Experts have urged government to adopt advanced technology during this COVID-19 lockdown to counter the challenges faced by the education sector.
President Museveni on Sunday announced a shutdown on all education institutions for atleast 42 days to curb the spread of the new deadly wave of Coronavirus.
During a virtual National Development Symposium organized by the Global Foundation Uganda Peace, Ambassador Milton Kambula in conjunction with Makerere University Business School (MUBs), the Vice President, Education Division, Global Peace Foundation, Dr. Tony Devine called for urgent need for teachers and parents to be empowered to become great innovators and live to current changes in technology.
“Parents and Teachers are the strongest influence to students, they should help them build the will and ability to positively influence their own lives,” Dr. Tony Devine said.
The symposium was organized under the them; “One Family under God: Peace and Socio-Economic Development critical for securing Uganda's future."
According to Amb. Kambula, the main objective of the symposium was to launch a joint response and commitment to transform education, economy, as well as strengthen culture of peace, service, moral and innovative leadership for social-economic development.
“The event has brought stakeholders to find a way of how education can continue in homes despite the closure of education institutions. This convening has discussed innovative ways of how parents must become the teachers so that the students can go on and implement what they learnt like in business, agriculture and innovation,” Kambula said.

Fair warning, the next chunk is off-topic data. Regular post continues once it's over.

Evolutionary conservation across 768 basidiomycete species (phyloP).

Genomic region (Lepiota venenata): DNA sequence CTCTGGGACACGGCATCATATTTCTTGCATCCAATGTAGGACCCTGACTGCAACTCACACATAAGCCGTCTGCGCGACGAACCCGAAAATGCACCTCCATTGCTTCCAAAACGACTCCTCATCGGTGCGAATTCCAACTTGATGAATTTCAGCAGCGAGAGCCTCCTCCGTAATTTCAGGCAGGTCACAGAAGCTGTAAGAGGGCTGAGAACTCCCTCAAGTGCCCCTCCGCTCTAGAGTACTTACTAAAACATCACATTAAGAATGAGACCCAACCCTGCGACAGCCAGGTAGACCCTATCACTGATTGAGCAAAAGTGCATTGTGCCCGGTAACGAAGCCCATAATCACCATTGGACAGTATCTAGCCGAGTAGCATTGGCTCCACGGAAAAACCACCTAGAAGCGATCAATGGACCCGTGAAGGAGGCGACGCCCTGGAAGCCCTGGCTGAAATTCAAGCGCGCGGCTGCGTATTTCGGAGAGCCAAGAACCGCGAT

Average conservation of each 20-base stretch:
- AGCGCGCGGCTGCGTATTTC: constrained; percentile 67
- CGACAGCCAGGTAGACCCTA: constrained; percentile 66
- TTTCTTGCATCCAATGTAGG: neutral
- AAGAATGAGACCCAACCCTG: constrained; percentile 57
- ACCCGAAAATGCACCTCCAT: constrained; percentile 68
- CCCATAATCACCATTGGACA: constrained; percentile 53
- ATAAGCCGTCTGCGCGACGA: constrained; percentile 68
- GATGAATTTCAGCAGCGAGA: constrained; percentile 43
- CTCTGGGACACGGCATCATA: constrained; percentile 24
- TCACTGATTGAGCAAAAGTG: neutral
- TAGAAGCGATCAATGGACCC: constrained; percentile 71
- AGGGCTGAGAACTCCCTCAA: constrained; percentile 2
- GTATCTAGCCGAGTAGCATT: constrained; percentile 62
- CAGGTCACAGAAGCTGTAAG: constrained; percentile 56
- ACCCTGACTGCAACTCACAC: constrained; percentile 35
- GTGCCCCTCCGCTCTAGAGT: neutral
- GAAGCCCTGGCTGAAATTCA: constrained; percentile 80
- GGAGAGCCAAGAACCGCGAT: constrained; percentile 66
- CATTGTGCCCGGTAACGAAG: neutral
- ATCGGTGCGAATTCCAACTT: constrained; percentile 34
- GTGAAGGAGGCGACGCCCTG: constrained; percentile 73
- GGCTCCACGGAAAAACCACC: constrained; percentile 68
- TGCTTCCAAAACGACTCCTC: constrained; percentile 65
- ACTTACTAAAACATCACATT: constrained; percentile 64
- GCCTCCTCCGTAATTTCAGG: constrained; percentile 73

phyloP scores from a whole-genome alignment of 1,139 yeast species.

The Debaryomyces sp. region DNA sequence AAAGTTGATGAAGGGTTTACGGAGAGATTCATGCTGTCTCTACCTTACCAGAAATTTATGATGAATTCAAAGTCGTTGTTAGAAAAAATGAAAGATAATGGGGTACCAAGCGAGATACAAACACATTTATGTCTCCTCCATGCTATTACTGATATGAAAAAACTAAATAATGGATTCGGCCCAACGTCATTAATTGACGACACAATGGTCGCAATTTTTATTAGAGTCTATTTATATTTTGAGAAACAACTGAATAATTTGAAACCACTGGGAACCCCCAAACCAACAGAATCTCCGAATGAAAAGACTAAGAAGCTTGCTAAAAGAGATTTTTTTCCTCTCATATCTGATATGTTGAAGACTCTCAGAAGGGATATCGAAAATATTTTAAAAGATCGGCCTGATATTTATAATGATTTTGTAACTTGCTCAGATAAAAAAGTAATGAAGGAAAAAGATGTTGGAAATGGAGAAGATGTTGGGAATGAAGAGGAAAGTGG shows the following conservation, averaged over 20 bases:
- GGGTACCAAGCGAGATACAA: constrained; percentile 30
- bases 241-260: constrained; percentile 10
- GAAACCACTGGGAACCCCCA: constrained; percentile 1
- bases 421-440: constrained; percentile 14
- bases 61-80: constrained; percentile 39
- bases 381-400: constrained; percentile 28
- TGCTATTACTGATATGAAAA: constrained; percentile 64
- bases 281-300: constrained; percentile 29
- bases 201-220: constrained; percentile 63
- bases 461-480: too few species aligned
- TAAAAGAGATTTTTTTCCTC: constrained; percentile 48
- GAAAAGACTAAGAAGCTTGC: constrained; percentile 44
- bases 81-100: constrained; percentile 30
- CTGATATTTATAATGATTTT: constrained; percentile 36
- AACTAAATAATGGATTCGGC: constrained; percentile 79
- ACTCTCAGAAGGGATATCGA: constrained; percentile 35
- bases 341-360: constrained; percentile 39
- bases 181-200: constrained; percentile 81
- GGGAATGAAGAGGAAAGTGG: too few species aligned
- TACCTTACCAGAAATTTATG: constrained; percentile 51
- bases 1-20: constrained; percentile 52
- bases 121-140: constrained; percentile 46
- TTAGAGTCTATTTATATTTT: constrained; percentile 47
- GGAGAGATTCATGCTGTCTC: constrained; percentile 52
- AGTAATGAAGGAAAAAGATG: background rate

He added that the other object was to build consensus towards the implementation of critical innovations in business and entrepreneurship, we were able to learn that the economy must continue to grow amidst Covid.
While delivering a keynote address during the virtual symposium, Prof Waswa Balunywa, the Principal of MUBS noted that the country’s education sector has been greatly impacted by the prevailing COVID-19 pandemic which advances the need for a paradigm shift in the planning for the sector.
“If we are to improve the country’s education, there is need for a comprehensive review of the system aligning it to the technological changes across the globe,” Balunywa said.
He advised that Primary Education should involve elementary technological skills while Secondary education should have more technical and vocational education.
“Higher education should reflect the theoretical perspectives of the future primarily the innovations that may come, reflect the need for creativity and innovation in the key sectors of the economy, establish technological universities to translate ideas into products,” Balunywa noted.
The Patron Global Peace Women Uganda, Dr. Maggie Kigozi urged parents to create a conducive environment for the children while with them at home.
“This is a call to all our dear parents to offer the necessary help to the children who have been returned home; create an environment that will save our young girls from being prone to sexual abuse which may lead to unwanted pregnancies and dropping out of school,” Dr. Kigozi said.
During the same symposium, Dr. Grace Baguma, the Director of the National Curriculum Development Centre was awarded for leading a panel of experts to transform the lower education curriculum which is believed to cause a positive change within the education sectors.